Out of Bounds: When is a gimmick not a gimmick?

It’s about time slow play was tackled, but are gender games just a marketing opportunity?

 A referee tests the ‘Shot Clock’ system during the Pro-Am of the 2018 Shot Clock Masters at Diamond Country Club in Atzenbrugg, Austria. Photograph: Matthew Lewis/Getty Images

A referee tests the ‘Shot Clock’ system during the Pro-Am of the 2018 Shot Clock Masters at Diamond Country Club in Atzenbrugg, Austria. Photograph: Matthew Lewis/Getty Images

 

When is a gimmick not a gimmick? When, in fact, does it become a valued marketing tool? At a time of the season when golf is entering the more serious stretch of tournaments, with Majors in both men’s and women’s a month-on-month happening, the need to think outside the box away from such pressurised environments has become obvious.

Last week, Laura Davies competed against the men in the Shipco Masters in Denmark on the Staysure Tour (the European seniors circuit) and, next month, Brittany Lincicome will play on a sponsor’s exemption in the Barbasol Championship on the PGA Tour (an event which runs against The Open at Carnoustie).

Such gender games have been around in the past - Annika Sorenstam, Michielle Wie are among those to have played in men’s professional tournaments - and, in the case of Lincicome, it is a case of doing the bidding of one of her main sponsor’s for what is really a marketing opportunity. Even if she fails to survive the cut, she will have won because of the attention her mere presence will bring to the event.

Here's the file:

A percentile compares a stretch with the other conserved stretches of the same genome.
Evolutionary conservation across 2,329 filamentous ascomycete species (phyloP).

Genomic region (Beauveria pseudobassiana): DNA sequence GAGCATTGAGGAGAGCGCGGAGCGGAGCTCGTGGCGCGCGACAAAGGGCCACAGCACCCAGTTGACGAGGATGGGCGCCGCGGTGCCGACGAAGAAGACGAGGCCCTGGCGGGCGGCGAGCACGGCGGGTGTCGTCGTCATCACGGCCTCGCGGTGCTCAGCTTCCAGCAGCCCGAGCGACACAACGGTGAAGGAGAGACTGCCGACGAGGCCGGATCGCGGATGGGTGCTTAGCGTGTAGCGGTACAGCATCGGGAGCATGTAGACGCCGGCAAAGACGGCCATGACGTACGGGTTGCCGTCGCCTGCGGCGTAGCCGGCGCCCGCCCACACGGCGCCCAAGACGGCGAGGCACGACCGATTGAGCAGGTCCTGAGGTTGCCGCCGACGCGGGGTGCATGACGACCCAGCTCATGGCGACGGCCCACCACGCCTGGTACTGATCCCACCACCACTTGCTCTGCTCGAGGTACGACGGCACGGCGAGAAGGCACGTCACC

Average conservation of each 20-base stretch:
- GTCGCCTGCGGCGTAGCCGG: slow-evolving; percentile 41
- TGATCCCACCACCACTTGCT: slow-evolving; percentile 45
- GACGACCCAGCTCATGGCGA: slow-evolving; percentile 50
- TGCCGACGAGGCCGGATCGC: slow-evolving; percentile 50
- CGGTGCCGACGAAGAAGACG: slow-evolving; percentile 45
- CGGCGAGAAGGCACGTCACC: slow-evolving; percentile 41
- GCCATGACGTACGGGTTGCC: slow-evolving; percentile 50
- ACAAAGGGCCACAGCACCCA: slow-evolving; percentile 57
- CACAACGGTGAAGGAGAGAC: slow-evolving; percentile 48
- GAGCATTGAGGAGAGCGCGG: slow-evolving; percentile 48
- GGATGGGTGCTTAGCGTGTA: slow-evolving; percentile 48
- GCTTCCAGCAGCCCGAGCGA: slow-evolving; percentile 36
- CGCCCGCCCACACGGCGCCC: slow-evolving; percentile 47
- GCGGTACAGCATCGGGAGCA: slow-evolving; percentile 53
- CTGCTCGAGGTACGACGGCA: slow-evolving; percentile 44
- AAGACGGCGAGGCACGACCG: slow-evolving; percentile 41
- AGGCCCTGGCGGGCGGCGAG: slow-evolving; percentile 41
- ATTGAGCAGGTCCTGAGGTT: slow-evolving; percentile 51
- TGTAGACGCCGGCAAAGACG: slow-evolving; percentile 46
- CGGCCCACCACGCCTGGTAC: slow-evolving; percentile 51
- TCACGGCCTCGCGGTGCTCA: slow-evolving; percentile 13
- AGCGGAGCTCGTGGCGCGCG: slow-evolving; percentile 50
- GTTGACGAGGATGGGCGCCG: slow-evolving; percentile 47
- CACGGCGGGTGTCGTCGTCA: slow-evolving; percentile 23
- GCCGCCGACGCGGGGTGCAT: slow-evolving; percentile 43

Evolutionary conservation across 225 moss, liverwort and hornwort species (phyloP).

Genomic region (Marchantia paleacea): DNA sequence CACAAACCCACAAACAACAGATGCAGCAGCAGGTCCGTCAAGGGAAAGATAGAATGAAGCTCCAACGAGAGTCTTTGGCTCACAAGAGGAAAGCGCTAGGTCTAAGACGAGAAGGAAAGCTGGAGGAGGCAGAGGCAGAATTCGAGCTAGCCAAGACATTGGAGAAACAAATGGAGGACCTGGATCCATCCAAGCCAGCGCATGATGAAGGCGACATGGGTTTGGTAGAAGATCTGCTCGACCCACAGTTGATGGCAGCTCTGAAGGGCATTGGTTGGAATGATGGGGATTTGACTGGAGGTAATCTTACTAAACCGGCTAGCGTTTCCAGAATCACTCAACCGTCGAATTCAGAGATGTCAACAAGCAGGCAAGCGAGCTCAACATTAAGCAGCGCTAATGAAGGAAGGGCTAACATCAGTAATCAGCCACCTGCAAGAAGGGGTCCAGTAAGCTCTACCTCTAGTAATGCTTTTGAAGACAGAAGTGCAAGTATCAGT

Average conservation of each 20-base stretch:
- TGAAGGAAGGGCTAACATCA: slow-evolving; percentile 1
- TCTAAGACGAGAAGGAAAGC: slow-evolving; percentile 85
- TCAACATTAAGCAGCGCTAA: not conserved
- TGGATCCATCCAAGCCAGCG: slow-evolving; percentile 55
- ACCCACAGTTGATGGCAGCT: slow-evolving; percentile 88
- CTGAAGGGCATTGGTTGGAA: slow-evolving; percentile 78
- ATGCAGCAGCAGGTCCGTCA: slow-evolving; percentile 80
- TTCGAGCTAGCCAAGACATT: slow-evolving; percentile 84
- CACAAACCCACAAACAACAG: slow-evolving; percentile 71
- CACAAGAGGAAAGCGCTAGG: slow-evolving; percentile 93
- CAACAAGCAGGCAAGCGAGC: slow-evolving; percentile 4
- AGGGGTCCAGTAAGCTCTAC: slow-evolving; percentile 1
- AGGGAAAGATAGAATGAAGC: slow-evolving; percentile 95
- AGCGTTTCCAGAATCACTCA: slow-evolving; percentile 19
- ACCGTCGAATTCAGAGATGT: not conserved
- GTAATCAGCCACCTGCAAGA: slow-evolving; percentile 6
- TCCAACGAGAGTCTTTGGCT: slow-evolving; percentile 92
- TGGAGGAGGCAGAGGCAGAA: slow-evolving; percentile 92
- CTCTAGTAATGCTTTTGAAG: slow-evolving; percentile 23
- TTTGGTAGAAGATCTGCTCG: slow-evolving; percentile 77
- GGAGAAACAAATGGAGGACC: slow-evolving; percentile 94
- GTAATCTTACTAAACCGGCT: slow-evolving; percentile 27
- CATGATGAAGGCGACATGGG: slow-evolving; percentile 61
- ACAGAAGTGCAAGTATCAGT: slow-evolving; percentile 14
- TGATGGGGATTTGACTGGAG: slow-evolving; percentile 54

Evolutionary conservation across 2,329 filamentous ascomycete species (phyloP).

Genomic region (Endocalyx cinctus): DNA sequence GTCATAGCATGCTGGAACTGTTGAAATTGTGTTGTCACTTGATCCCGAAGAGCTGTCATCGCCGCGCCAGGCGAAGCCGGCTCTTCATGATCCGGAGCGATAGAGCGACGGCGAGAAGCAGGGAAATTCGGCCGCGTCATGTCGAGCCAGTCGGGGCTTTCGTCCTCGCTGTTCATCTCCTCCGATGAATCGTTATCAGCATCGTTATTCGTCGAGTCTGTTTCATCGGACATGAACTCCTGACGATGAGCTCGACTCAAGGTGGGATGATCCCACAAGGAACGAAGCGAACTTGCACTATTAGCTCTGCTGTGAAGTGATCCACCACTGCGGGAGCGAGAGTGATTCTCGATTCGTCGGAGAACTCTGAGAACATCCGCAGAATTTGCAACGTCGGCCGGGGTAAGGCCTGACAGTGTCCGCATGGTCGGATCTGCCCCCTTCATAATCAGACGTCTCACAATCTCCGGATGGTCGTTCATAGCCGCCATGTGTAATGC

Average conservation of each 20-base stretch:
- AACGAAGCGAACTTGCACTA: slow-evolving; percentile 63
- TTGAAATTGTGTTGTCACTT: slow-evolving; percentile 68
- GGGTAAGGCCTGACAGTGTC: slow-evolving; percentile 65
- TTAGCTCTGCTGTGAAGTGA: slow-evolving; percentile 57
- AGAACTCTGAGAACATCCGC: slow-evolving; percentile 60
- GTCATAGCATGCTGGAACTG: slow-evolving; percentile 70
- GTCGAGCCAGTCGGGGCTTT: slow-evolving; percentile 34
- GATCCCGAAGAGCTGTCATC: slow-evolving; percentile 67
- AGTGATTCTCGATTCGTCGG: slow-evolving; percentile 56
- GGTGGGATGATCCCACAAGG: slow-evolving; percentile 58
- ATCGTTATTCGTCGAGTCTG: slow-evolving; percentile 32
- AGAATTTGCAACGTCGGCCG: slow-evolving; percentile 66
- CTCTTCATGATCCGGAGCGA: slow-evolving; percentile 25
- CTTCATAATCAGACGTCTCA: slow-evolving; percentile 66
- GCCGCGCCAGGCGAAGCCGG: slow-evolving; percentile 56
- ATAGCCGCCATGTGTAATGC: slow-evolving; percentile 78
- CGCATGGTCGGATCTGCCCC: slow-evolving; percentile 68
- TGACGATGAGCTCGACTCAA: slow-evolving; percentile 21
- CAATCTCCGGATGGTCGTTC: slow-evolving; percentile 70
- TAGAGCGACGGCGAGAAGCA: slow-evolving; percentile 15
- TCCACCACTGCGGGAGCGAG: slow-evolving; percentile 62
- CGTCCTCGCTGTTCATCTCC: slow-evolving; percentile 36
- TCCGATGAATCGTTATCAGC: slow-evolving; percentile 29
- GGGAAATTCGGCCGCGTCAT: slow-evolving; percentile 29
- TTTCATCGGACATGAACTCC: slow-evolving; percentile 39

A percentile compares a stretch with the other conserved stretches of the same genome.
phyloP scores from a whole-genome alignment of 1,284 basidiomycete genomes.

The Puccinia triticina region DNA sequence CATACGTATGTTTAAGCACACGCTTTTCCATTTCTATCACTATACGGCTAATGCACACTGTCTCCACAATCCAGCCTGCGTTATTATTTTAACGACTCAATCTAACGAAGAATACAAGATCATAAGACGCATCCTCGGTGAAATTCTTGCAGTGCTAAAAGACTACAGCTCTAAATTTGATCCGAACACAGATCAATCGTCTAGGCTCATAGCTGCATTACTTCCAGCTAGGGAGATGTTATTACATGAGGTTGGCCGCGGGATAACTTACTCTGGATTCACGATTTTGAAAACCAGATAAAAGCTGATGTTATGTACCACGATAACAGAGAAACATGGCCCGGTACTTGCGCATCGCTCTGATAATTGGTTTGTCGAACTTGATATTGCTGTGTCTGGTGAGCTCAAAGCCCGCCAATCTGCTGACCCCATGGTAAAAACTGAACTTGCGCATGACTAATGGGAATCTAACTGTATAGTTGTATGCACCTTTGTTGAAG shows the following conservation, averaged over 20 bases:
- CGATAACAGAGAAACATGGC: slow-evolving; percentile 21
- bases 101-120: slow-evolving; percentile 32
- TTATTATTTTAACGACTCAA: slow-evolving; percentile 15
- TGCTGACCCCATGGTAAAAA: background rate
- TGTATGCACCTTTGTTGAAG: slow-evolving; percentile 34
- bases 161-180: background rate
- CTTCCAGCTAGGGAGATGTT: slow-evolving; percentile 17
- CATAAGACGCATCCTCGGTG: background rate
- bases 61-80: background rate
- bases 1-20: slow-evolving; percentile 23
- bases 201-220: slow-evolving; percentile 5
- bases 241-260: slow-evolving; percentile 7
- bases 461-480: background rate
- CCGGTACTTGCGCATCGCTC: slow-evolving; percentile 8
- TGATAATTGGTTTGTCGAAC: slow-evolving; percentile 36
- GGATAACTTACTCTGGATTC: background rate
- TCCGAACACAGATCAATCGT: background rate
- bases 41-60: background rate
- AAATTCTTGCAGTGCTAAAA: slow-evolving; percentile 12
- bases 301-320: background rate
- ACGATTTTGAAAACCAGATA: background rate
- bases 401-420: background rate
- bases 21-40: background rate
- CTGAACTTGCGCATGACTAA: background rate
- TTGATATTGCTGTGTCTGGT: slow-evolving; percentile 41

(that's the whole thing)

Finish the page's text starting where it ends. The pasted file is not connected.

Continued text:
So, what of the Golf Shot Masters which takes place on the PGA European Tour in Vienna? Gimmick? Marketing tool? Or something a bit more serious than that?

Slow play on tour is something that has been an issue for a long, long time; and watching the final group of the Memorial tournament in the final round take five and a half hours to play was, in its own way, appropriate timing in reminding us that it remains painful viewing.

Which makes what is happening in Austria on the European Tour more than a gimmick, because slow play is a serious matter . . . and it is about time something was done about it!

It is not as if the European Tour are bending the rule book or even making new rules; all that is happening is that they are actually enforcing the rules that exist, and doing so in a high-profile way with large clocks on buggies accompanying every group with a countdown on the time limit to ensure players hit their shots within the time allowed.

Should we read anything into the weak field that has made its way to Diamond Country Club in Atzenbrugg near Vienna?

Well, it is being staged the week before the US Open and comes immediately after back-to-back Rolex Series tournaments; so, when players were mapping out their itineraries, it was positioned in an unfavourable slot in the calendar. Still, you can be sure that some of the slower players on tour have also bypassed the tournament for the simple reason that time will be of the essence and penalties will be dished out as frequently as Wiener Schnitzel.

The Shot Clock Masters - a gimmicky name if ever there was one - may not cure all the ills of slow play, but at least it is an effort to combat it. Baby steps are better than taking no steps at all.

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